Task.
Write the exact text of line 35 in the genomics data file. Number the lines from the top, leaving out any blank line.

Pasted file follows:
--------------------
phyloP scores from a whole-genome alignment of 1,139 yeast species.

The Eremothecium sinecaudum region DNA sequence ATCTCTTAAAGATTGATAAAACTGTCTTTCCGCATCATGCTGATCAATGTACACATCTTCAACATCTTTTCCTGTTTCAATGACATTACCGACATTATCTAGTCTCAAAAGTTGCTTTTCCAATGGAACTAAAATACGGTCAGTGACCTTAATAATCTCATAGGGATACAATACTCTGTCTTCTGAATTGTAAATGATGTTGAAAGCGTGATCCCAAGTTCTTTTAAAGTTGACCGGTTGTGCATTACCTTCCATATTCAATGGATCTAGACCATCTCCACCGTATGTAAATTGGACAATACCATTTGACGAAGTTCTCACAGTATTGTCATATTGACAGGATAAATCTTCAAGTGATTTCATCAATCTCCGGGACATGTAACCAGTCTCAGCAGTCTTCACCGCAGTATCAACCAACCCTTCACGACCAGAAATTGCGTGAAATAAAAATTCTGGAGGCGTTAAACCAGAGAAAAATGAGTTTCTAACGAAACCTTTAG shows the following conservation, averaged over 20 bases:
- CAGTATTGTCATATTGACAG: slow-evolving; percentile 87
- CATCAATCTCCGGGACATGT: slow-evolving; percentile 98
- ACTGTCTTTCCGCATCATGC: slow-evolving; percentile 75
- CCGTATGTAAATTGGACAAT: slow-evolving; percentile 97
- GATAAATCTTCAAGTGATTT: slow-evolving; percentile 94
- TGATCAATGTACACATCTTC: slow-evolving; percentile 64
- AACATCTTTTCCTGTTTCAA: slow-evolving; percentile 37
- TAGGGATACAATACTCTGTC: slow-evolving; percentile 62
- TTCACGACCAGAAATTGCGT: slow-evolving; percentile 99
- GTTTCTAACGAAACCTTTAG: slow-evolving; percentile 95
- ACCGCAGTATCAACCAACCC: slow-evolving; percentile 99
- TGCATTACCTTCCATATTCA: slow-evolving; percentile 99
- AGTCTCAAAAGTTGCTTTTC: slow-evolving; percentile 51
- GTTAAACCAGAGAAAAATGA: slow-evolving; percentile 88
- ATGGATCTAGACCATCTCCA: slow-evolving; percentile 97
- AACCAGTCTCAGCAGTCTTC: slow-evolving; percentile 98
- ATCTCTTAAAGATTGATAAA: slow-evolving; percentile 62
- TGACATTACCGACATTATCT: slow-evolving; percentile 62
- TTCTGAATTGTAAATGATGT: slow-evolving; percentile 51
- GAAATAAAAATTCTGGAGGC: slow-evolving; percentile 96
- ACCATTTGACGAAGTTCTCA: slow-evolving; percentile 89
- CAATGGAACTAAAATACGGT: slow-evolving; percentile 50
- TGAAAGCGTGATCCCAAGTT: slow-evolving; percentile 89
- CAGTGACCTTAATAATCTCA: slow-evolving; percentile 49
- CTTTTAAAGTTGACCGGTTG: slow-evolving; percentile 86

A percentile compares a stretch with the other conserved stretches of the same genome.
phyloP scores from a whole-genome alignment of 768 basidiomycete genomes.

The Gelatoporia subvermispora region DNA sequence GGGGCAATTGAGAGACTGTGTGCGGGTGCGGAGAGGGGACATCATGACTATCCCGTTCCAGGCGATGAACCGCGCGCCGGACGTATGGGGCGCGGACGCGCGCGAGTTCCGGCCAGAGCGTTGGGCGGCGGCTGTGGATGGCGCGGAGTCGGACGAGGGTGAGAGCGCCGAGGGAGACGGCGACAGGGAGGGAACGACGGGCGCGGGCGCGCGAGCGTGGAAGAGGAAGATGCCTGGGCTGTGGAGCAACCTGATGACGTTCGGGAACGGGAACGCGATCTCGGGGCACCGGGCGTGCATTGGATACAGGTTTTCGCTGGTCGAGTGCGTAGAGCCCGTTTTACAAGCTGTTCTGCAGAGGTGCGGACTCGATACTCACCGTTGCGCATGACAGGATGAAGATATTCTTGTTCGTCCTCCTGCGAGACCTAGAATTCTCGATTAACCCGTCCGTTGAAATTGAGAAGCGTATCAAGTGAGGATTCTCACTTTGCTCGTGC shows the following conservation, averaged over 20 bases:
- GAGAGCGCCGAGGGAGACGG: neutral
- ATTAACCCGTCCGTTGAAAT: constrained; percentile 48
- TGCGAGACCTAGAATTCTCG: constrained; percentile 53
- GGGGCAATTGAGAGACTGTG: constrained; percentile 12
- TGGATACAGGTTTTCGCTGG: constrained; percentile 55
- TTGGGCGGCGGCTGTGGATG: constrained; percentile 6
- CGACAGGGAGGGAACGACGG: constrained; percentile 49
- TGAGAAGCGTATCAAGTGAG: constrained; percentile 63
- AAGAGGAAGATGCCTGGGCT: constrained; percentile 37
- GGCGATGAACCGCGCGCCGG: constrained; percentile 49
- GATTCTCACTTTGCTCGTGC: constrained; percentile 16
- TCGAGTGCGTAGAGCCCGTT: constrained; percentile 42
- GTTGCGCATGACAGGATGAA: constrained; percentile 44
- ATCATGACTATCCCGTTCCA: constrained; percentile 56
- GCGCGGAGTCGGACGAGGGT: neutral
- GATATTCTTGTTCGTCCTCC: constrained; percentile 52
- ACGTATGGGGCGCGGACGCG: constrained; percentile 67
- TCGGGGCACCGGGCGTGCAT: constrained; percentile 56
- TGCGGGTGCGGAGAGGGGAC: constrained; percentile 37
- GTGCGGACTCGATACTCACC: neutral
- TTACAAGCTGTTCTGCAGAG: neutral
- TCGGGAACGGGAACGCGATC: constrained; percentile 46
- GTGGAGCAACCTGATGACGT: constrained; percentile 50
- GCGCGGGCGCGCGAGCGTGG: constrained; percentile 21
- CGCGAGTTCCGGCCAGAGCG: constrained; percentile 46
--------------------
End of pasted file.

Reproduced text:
- TGGATACAGGTTTTCGCTGG: constrained; percentile 55